But some of the things that we have called for have not yet been delivered. Firstly, there's what is reported. Many organisations who have made submissions to the inquiry into this bill called for employers to submit data on both base salary rates and total remuneration packages. Sectors that regularly use incentives or bonus schemes, such as law, finance and tech, are often male dominated, and failure to account for extra payments, generally weighted towards men, risks disguising gender pay gaps within those industries.
Reporting on salary should also capture overtime payments. Without that information, pay gap data in professions with high proportions of part-time and shift workers, such as retail, nursing and aged care, gets distorted. Women are often the least able to accept overtime shifts due to caring responsibilities. As I said at the outset, you can't fix a problem you don't understand. We need to make sure that the data that is being collected helps to understand workplace dynamics and why a pay gap persists in some sectors.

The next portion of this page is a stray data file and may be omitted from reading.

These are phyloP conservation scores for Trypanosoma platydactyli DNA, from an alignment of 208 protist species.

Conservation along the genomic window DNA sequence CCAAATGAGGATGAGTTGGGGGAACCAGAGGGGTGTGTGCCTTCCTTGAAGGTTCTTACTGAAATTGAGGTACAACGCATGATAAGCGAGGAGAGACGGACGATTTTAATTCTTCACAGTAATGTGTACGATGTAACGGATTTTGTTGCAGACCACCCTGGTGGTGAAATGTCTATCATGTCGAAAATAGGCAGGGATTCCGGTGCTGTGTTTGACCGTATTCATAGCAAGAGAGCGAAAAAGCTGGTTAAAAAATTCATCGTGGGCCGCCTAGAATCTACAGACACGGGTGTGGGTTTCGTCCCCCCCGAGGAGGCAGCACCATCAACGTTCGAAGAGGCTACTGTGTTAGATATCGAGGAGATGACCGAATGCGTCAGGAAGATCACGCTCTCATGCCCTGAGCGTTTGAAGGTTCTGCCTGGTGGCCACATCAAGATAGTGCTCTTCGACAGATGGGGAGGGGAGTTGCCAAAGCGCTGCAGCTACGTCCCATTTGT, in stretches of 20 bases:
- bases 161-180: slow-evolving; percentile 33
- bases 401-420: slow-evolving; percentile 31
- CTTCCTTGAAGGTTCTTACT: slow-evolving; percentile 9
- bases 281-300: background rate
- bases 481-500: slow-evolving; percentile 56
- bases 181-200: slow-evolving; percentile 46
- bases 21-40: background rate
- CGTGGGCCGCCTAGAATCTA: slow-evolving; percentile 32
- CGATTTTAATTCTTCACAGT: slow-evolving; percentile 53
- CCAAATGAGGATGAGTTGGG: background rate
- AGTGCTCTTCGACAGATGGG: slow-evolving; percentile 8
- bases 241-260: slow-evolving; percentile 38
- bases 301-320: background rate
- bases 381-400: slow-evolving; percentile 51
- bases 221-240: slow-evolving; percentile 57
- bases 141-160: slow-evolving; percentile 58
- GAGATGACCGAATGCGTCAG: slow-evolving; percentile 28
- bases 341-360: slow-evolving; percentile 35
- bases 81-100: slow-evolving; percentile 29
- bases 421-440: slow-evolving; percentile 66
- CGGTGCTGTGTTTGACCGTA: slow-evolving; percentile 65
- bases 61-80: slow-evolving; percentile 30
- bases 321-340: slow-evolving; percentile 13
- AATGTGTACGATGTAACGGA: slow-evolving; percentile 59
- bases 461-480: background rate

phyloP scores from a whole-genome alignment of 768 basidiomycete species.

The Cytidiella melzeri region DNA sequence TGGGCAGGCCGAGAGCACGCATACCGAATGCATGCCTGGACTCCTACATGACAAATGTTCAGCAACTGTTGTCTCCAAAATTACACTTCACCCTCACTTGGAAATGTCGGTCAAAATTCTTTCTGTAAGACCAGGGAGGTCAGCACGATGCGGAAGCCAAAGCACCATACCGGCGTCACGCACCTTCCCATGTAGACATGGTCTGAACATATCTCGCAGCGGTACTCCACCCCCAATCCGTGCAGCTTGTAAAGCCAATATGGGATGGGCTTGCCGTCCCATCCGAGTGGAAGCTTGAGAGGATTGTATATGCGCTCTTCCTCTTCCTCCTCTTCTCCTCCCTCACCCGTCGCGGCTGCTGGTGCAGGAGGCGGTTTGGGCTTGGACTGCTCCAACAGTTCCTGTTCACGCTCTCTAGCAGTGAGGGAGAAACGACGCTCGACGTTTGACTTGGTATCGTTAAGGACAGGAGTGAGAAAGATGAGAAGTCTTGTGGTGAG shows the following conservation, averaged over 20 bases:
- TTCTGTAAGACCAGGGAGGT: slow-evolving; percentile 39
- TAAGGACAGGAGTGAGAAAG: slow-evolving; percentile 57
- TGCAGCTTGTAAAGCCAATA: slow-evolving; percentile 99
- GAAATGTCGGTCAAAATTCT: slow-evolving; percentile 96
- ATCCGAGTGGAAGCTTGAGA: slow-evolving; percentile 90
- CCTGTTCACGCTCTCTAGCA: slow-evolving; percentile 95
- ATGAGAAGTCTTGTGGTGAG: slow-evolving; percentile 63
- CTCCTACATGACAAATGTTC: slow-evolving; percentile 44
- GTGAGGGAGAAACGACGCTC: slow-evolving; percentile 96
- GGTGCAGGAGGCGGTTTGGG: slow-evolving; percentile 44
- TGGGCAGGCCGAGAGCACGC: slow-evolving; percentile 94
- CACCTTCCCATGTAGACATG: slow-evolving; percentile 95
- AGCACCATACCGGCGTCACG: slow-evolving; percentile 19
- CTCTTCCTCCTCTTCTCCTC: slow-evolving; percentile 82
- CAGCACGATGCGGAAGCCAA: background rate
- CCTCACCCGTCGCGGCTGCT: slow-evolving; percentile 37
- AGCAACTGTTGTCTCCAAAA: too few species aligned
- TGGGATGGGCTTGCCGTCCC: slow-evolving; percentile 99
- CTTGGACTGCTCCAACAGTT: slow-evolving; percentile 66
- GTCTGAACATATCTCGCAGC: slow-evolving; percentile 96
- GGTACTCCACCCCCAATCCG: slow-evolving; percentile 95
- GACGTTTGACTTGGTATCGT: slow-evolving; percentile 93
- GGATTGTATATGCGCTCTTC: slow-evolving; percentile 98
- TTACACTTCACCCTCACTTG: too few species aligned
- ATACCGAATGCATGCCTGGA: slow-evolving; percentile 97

WGEA should undertake a review of the new gender equality indicators and reporting requirements within three years to identify any key data gaps and assess whether greater transparency on the listed indicators is driving meaningful change.
In relation to who has to report, as I mentioned before, the current threshold for reporting to WGEA is companies with 100 employees or more, and only companies with more than 500 employees are required to report against the more detailed gender equality indicators. This means that pay disparities and the volume of sexual harassment in many small and medium-sized businesses, a sector that employs a significant number of people in Australia, will remain underreported.
The Global Institute for Women's Leadership looked at gender pay gap reporting in a number of developed countries. The institute concluded that the issue of gender inequality is 'too important for gender pay gap reporting regimes to only target large employers'. The median reporting threshold amongst countries with gender pay gap reporting is 50 employees. This is the case in France, Belgium, Spain and South Africa. In Sweden, companies with as few as 10 employees are required to report. It is no coincidence that these countries have some of the lowest gender pay gaps. We will continue to call for the government to lower the reporting threshold and require companies and public sector entities with more than 50 employees to report against all the gender equality indicators. Small and medium-sized businesses must be supported to meet those new reporting obligations.
We urge the government to expedite work to bring state and territory public service bodies under the WGEA reporting regime. While various states require gender pay gap reporting, without harmonisation WGEA can't gather a consistent national suite of data to inform its analysis.